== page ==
When out of your home it is even more important to practise good hand and cough/sneeze hygiene and social distancing.

You should:

  • wash your hands frequently with soap and water for 20 seconds, before and after eating, and after going to the toilet
  • cover your cough and sneeze, dispose of tissues and wash your hands
  • avoid contact with others (stay more than 1.5 metres from people)
  • exercise personal responsibility for social distancing measures.


For a list of current screening centres and the one closest to you please visit the DHHS website.

For information about Isolation please visit the Health website for more information

If a household member is a suspected case, you may need to be isolated. See this page on the Health website for more information.

If you are required to isolate, your must stay at home to avoid the spread of the virus. You might also be asked to stay at home if you may have been exposed to the virus. 

Staying at home means you:

  • do not go to public places such as work, school, shopping centres, childcare or university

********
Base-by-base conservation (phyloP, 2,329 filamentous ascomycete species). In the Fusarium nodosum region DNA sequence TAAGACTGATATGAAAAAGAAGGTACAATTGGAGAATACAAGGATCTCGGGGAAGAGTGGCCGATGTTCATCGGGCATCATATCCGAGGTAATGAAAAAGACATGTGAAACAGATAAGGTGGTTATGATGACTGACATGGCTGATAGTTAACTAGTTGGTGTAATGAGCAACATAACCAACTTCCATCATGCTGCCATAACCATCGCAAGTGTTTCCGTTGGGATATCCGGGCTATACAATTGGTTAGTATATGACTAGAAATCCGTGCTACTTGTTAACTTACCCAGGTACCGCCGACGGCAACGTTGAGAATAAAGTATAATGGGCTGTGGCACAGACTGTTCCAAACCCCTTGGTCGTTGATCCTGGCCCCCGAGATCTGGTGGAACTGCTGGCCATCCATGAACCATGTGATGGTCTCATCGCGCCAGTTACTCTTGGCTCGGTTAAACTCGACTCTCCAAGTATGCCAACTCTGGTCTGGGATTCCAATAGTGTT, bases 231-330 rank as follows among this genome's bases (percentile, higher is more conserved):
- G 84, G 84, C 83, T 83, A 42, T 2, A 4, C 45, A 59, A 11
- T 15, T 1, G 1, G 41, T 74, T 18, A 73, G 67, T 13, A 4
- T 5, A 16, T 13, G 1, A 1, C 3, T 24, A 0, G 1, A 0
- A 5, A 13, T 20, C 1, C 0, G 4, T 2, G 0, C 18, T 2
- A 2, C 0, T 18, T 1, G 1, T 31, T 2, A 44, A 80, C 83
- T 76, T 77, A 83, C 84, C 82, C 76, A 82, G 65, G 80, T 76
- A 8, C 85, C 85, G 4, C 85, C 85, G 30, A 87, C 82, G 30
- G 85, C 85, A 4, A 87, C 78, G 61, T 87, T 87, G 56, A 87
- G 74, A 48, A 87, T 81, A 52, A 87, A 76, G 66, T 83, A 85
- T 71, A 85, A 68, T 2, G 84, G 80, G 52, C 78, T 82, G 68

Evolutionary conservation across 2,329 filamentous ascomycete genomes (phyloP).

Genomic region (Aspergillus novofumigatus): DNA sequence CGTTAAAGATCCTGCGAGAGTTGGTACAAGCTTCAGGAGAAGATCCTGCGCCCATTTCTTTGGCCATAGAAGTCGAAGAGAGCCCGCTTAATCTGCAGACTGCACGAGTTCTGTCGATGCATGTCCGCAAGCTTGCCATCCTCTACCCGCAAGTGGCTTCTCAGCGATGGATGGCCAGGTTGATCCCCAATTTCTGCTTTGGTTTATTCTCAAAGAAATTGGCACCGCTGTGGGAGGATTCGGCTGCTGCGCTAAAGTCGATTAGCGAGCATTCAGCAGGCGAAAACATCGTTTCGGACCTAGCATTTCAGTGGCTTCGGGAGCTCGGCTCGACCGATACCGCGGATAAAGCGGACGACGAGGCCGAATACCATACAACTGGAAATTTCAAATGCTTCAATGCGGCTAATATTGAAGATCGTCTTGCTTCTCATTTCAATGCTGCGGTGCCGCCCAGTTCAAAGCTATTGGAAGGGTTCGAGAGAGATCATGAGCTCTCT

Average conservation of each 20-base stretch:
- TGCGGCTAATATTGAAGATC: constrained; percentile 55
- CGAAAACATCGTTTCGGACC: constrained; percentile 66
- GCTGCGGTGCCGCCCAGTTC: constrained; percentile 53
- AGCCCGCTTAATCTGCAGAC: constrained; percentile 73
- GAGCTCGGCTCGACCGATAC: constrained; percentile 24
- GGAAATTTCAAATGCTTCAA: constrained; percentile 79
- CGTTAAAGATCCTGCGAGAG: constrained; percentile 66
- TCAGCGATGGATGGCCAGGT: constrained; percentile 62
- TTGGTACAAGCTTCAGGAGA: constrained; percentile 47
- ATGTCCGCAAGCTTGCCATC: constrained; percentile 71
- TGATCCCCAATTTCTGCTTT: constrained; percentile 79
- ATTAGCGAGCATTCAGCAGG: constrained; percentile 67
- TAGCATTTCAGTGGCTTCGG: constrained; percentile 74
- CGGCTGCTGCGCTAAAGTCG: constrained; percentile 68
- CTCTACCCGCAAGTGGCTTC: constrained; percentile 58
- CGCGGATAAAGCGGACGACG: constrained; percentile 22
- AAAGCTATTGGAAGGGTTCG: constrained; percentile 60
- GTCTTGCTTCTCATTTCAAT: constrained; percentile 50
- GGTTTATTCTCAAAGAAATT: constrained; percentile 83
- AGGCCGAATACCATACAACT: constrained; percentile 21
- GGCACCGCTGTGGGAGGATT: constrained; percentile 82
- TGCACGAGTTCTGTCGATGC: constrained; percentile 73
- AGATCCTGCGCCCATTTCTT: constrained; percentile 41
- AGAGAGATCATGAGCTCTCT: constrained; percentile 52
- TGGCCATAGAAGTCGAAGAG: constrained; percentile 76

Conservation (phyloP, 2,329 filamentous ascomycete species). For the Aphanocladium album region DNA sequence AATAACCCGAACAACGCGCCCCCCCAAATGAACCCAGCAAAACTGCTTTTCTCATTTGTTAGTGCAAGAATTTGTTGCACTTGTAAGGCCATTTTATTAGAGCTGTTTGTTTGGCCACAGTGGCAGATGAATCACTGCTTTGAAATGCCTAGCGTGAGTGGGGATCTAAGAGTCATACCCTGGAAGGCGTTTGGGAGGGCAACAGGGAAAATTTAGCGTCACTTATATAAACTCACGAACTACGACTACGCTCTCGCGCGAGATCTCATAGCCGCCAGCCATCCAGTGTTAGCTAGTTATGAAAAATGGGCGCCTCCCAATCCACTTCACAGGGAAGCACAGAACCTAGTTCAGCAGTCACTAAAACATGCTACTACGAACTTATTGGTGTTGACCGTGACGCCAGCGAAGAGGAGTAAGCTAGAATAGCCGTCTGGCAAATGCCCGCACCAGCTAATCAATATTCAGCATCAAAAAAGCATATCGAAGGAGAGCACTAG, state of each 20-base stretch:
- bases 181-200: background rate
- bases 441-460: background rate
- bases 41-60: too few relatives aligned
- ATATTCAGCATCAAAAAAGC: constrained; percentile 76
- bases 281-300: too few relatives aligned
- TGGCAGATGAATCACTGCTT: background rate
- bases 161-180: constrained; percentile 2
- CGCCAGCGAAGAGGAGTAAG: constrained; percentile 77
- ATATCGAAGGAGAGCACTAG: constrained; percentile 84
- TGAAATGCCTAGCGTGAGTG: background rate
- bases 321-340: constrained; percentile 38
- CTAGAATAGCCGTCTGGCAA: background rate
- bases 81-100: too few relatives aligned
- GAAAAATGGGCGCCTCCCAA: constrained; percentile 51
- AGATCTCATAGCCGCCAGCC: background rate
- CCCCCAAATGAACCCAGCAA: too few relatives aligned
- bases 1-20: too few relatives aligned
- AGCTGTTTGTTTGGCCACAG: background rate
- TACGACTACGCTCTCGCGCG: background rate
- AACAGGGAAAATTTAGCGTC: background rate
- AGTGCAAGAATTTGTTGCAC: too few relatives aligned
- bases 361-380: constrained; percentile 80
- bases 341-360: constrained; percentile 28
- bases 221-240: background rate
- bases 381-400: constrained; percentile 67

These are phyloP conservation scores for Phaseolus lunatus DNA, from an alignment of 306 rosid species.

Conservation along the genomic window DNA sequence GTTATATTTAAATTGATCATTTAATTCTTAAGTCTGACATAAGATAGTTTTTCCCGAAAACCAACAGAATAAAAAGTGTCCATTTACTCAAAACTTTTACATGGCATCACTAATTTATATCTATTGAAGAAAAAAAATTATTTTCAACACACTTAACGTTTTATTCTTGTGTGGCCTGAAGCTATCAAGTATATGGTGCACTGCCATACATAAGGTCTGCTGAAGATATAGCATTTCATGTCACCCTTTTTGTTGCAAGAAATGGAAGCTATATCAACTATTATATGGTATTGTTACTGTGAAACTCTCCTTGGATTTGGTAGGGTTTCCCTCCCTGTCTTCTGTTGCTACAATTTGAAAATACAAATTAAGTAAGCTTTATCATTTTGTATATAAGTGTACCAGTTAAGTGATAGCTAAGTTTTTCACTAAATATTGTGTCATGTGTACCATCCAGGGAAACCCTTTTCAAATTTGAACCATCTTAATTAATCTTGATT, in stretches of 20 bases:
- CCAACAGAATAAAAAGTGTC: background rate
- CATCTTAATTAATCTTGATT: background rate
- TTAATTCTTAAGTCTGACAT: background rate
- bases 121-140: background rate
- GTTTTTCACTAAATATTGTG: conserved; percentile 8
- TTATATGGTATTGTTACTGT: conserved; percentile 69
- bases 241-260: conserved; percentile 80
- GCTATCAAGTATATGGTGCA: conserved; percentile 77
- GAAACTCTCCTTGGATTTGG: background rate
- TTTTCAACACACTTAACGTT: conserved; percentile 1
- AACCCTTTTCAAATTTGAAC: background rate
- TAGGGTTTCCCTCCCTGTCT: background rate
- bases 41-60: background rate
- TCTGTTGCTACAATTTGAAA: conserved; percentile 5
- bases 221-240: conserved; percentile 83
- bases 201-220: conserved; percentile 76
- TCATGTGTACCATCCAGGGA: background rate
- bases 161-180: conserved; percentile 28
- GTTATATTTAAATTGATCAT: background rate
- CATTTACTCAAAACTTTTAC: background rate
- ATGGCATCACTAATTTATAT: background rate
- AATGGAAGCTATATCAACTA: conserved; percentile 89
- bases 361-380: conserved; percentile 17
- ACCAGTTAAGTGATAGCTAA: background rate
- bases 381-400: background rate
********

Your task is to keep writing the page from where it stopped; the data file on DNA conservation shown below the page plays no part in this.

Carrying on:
• ask someone to get food and other necessities for you and leave them at your front door
  • do not let visitors in — only people who usually live with you should be in your home

You should stay in touch by phone and on-line with your family and friends.

Social distancing includes ways to stop or slow the spread of infectious diseases. It means less contacts between you and other people.

Social distancing is important because COVID-19 is most likely to spread from person-to-person.

For more information on social distancing, click here.

There is no specific treatment for coronaviruses. Antibiotics are not effective against viruses. Most of the symptoms can be treated with supportive medical care.

Practising good hand and sneeze/cough hygiene and keeping your distance from others when you are sick is the best defence against most viruses.

You should:

  • Wash your hands frequently with soap and water
  • Cover your cough and sneeze, dispose of tissues, and use alcohol-based hand sanitiser
  • Wear a mask when you leave home
  • Avoid contact with others (stay more than 1.5 metres from people)
  • Follow up to date public health orders
  • You must get tested and stay at home if you are unwell
  • Exercise personal responsibility for social distancing measures.

Do you have more questions?

Call (03) 8814 0188 to speak to one of our friendly receptionists.